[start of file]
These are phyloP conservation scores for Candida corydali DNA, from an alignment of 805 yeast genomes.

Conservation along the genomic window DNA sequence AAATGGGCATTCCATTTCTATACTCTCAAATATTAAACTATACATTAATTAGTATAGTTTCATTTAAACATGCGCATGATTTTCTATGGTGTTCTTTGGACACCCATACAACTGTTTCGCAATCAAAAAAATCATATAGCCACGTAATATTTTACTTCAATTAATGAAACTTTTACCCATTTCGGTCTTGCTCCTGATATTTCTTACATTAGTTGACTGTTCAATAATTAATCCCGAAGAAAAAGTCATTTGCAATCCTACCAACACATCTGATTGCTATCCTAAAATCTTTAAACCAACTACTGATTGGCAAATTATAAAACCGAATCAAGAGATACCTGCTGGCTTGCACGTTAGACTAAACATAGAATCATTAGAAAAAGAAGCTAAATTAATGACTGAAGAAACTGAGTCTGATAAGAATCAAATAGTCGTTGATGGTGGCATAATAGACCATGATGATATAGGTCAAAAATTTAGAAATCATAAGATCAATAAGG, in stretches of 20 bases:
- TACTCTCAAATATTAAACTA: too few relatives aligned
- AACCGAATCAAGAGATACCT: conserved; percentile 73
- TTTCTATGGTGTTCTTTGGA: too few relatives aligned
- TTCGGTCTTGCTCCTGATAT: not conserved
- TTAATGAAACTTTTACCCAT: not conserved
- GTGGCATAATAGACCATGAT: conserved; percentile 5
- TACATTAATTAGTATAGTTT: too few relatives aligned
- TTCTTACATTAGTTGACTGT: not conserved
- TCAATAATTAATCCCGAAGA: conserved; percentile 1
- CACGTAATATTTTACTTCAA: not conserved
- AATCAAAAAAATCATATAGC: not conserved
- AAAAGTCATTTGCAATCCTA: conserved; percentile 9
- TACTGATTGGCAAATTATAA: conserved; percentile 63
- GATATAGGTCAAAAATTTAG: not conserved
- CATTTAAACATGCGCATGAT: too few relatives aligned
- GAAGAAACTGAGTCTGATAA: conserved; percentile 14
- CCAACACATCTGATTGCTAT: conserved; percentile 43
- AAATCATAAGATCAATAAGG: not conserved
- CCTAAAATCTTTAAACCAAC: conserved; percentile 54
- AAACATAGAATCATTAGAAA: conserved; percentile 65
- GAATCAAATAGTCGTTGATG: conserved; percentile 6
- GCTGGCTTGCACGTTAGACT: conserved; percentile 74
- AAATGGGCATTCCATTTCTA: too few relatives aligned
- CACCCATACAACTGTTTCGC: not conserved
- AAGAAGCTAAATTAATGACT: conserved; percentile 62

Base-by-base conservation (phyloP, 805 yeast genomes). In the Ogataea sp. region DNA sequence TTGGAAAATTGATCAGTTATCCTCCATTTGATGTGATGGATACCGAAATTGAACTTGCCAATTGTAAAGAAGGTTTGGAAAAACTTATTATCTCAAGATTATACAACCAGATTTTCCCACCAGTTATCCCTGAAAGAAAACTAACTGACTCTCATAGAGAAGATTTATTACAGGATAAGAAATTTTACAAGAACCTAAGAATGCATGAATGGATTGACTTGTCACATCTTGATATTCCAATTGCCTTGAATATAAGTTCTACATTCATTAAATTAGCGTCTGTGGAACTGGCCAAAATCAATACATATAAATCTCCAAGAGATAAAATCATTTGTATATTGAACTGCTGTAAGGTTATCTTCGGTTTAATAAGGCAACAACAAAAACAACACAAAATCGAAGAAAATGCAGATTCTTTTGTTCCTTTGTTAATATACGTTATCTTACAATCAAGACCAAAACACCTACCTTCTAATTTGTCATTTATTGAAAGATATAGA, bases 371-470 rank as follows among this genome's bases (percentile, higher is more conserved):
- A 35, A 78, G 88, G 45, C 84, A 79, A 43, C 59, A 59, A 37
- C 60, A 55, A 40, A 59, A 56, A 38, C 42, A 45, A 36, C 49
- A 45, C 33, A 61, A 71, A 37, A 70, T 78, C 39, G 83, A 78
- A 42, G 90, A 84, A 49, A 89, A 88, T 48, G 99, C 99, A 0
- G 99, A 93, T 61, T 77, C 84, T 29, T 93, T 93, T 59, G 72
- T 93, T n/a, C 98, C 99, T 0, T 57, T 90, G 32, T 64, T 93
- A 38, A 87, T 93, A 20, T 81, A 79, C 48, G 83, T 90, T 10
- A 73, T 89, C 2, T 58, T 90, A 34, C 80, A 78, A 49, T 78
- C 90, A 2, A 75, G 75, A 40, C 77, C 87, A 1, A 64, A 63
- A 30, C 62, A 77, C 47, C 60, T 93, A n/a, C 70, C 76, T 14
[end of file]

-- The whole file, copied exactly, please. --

These are phyloP conservation scores for Candida corydali DNA, from an alignment of 805 yeast genomes.

Conservation along the genomic window DNA sequence AAATGGGCATTCCATTTCTATACTCTCAAATATTAAACTATACATTAATTAGTATAGTTTCATTTAAACATGCGCATGATTTTCTATGGTGTTCTTTGGACACCCATACAACTGTTTCGCAATCAAAAAAATCATATAGCCACGTAATATTTTACTTCAATTAATGAAACTTTTACCCATTTCGGTCTTGCTCCTGATATTTCTTACATTAGTTGACTGTTCAATAATTAATCCCGAAGAAAAAGTCATTTGCAATCCTACCAACACATCTGATTGCTATCCTAAAATCTTTAAACCAACTACTGATTGGCAAATTATAAAACCGAATCAAGAGATACCTGCTGGCTTGCACGTTAGACTAAACATAGAATCATTAGAAAAAGAAGCTAAATTAATGACTGAAGAAACTGAGTCTGATAAGAATCAAATAGTCGTTGATGGTGGCATAATAGACCATGATGATATAGGTCAAAAATTTAGAAATCATAAGATCAATAAGG, in stretches of 20 bases:
- TACTCTCAAATATTAAACTA: too few relatives aligned
- AACCGAATCAAGAGATACCT: conserved; percentile 73
- TTTCTATGGTGTTCTTTGGA: too few relatives aligned
- TTCGGTCTTGCTCCTGATAT: not conserved
- TTAATGAAACTTTTACCCAT: not conserved
- GTGGCATAATAGACCATGAT: conserved; percentile 5
- TACATTAATTAGTATAGTTT: too few relatives aligned
- TTCTTACATTAGTTGACTGT: not conserved
- TCAATAATTAATCCCGAAGA: conserved; percentile 1
- CACGTAATATTTTACTTCAA: not conserved
- AATCAAAAAAATCATATAGC: not conserved
- AAAAGTCATTTGCAATCCTA: conserved; percentile 9
- TACTGATTGGCAAATTATAA: conserved; percentile 63
- GATATAGGTCAAAAATTTAG: not conserved
- CATTTAAACATGCGCATGAT: too few relatives aligned
- GAAGAAACTGAGTCTGATAA: conserved; percentile 14
- CCAACACATCTGATTGCTAT: conserved; percentile 43
- AAATCATAAGATCAATAAGG: not conserved
- CCTAAAATCTTTAAACCAAC: conserved; percentile 54
- AAACATAGAATCATTAGAAA: conserved; percentile 65
- GAATCAAATAGTCGTTGATG: conserved; percentile 6
- GCTGGCTTGCACGTTAGACT: conserved; percentile 74
- AAATGGGCATTCCATTTCTA: too few relatives aligned
- CACCCATACAACTGTTTCGC: not conserved
- AAGAAGCTAAATTAATGACT: conserved; percentile 62

Base-by-base conservation (phyloP, 805 yeast genomes). In the Ogataea sp. region DNA sequence TTGGAAAATTGATCAGTTATCCTCCATTTGATGTGATGGATACCGAAATTGAACTTGCCAATTGTAAAGAAGGTTTGGAAAAACTTATTATCTCAAGATTATACAACCAGATTTTCCCACCAGTTATCCCTGAAAGAAAACTAACTGACTCTCATAGAGAAGATTTATTACAGGATAAGAAATTTTACAAGAACCTAAGAATGCATGAATGGATTGACTTGTCACATCTTGATATTCCAATTGCCTTGAATATAAGTTCTACATTCATTAAATTAGCGTCTGTGGAACTGGCCAAAATCAATACATATAAATCTCCAAGAGATAAAATCATTTGTATATTGAACTGCTGTAAGGTTATCTTCGGTTTAATAAGGCAACAACAAAAACAACACAAAATCGAAGAAAATGCAGATTCTTTTGTTCCTTTGTTAATATACGTTATCTTACAATCAAGACCAAAACACCTACCTTCTAATTTGTCATTTATTGAAAGATATAGA, bases 371-470 rank as follows among this genome's bases (percentile, higher is more conserved):
- A 35, A 78, G 88, G 45, C 84, A 79, A 43, C 59, A 59, A 37
- C 60, A 55, A 40, A 59, A 56, A 38, C 42, A 45, A 36, C 49
- A 45, C 33, A 61, A 71, A 37, A 70, T 78, C 39, G 83, A 78
- A 42, G 90, A 84, A 49, A 89, A 88, T 48, G 99, C 99, A 0
- G 99, A 93, T 61, T 77, C 84, T 29, T 93, T 93, T 59, G 72
- T 93, T n/a, C 98, C 99, T 0, T 57, T 90, G 32, T 64, T 93
- A 38, A 87, T 93, A 20, T 81, A 79, C 48, G 83, T 90, T 10
- A 73, T 89, C 2, T 58, T 90, A 34, C 80, A 78, A 49, T 78
- C 90, A 2, A 75, G 75, A 40, C 77, C 87, A 1, A 64, A 63
- A 30, C 62, A 77, C 47, C 60, T 93, A n/a, C 70, C 76, T 14